The Answer Lady: Post-conference Networking with LinkedIn

LinkedIn-fakeprofileQuestion: Answer Lady, I took your advice and attended an industry conference. How do I network and/or connect with the people I met at the conference?

Answer: I’m glad you got to attend your first industry conference. Here’s some advice how to network, specifically using LinkedIn, after the conference.

Connect on LinkedIn

Assuming you exchanged business cards with the people you met at the conference, look them up on LinkedIn and request a connection.

Step 1: Pressing the Connect button.

When you press that Connect button, you will have to select a radio button for how you know that person. For our purposes, I recommend choosing the “Colleague” radio button and selecting the title option that matches the most. This is your title that they would know you by. For example, people I meet at the conferences I attend are often Society for Technical Communication members, so I’ll select the option that says “Associate Fellow at Society for Technical Communication” as the way I know that person.

Step 2: Modifying the default connection note.

In the “Include a personal note:” section, make sure to include a personal note. While LinkedIn includes a default note, it is too generic to tell the person on the other end who you are and why they should connect with you.

A good note should read something like this:

Hello <first name>,

We met recently at the <conference name> in <conference location>. We spoke about <subject> at the <conference event> on <day of conference>, and I would like to connect with you so we can continue to talk about <subject>.

Sincerely,

<Your name>

Let’s break down the note. Using their first name, especially if it was the name they introduced themselves by (instead of the full legal name on their business card) tells the person that you’ve actually met and talked. Including the conference details (which conference, where, which event, which day) specifically narrows down who you are in their mind, and should produce an “aha” moment that confirms to them who you are.

Step 3: Press the Send Invitation button.

That’s right, you’ve got to press another button. When you press the Send Invitation button, you’ll see a green bar with a checkmark that says, “Invitation to Connection (First Name Last Name) sent.” You may not get a response right away, some people don’t check their email all the time, or only check the email address they have connected to LinkedIn on an infrequent basis.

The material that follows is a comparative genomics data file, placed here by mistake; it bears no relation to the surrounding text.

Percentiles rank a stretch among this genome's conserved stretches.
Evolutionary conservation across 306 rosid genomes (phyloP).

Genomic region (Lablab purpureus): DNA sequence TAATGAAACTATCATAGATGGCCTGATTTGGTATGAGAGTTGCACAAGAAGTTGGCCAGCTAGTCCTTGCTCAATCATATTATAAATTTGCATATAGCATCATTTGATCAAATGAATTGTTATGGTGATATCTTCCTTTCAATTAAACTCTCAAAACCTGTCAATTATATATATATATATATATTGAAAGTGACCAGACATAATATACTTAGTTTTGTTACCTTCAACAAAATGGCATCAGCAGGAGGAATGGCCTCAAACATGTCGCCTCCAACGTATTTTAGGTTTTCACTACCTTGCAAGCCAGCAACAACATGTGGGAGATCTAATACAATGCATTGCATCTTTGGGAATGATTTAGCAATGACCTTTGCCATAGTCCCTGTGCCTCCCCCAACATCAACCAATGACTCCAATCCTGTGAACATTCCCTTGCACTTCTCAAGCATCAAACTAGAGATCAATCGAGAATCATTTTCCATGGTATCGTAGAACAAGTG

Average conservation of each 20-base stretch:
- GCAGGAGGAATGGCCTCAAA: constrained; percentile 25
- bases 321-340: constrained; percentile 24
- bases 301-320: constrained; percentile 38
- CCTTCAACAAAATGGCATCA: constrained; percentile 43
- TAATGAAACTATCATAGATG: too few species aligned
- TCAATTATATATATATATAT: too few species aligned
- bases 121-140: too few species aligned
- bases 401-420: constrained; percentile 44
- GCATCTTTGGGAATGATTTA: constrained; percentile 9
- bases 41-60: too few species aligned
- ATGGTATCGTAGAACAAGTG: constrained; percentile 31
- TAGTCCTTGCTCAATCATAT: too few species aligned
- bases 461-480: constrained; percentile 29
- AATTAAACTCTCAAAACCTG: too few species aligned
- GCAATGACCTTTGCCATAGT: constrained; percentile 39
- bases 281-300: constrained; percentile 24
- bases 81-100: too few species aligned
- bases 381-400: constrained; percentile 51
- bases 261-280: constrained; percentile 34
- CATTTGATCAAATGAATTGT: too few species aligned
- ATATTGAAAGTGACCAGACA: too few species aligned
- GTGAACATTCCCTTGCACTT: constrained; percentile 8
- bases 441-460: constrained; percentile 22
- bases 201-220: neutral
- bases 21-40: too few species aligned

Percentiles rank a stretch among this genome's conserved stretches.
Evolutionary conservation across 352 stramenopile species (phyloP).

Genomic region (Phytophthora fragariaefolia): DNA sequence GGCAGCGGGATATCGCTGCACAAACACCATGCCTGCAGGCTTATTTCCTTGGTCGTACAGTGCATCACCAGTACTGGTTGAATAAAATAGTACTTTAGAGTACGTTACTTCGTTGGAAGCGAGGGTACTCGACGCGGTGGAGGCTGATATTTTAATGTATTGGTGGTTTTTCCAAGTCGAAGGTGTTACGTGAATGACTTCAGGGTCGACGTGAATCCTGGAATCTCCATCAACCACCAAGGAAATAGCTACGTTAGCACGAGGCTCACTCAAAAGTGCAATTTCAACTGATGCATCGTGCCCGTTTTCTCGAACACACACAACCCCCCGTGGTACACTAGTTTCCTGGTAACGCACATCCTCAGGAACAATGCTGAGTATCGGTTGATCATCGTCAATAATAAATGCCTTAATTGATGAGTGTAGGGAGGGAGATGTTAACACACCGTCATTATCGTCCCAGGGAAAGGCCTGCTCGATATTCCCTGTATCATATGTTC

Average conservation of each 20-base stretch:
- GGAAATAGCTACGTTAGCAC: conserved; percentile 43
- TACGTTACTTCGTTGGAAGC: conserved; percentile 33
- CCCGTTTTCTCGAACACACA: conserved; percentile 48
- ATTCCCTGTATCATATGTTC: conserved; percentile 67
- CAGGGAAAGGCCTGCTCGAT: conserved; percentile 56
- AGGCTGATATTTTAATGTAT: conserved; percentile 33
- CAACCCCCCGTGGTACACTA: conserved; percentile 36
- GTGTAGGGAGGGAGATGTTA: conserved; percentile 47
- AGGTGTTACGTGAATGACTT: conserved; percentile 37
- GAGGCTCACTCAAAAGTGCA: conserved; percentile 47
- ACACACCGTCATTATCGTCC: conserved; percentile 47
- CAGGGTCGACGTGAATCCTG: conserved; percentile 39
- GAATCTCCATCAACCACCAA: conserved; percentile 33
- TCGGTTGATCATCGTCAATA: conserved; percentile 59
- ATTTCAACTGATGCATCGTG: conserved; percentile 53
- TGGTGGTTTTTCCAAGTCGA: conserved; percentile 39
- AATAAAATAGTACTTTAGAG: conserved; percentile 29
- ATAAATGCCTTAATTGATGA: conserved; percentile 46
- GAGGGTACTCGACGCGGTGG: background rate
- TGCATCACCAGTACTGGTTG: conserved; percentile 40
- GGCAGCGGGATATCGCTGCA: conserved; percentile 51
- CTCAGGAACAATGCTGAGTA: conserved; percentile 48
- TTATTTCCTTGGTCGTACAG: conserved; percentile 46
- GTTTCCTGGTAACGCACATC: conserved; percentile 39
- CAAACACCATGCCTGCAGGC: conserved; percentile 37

Step 4: What to do next.

Enter the name of the next person you’d like to connect with in the Search bar and repeat the previous steps.

What not to do on LinkedIn

  • Connect-InMail buttonsDon’t go wild pressing the Connect button. Once your invitation is sent, LinkedIn helpfully provides a page of “People You May Know,” based on the connection request you just made. I highly recommend ignoring this page. Do not click the Connect button for anyone you see on this page, because LinkedIn automatically sends a connection request with the default connection note, and you have no chance to personalize the request.
  • Don’t send a connection request to someone you don’t know or haven’t met. If enough people have clicked “I don’t know this person” after getting your invitation, LinkedIn will require you to enter the email address of the person you are trying to connect to on every request for a period of time. This is to prevent spam or phishing accounts from gaining personal information. A very good reason for providing a customized personal note (as in Step 2) when you send a connection request.
Rachel Houghton

Rachel has been taking photos as a serious amateur since she got her first camera at the age of 16 - a Canon AE-1 Program. She has a Nikon D100, a Nikon D7000, and is anxiously awaiting the new (as yet unannounced) Nikon D400. She's a technical writer, specializing in software documentation and online help, with more than 14 years of technical communication experience. She is a former Secretary for the Society for Technical Communication (STC), past program chair of the STC Technical Communication Summit, and is actively involved in the STC Willamette Valley community and reviews books for the STC journal, Technical Communication. She enjoys photography and Photoshop. Find Rachel on Twitter @rjhoughton or view her photos on Flickr at http://www.flickr.com/photos/rhoughton.

Read more articles from Rachel Houghton

Connect with her on Twitter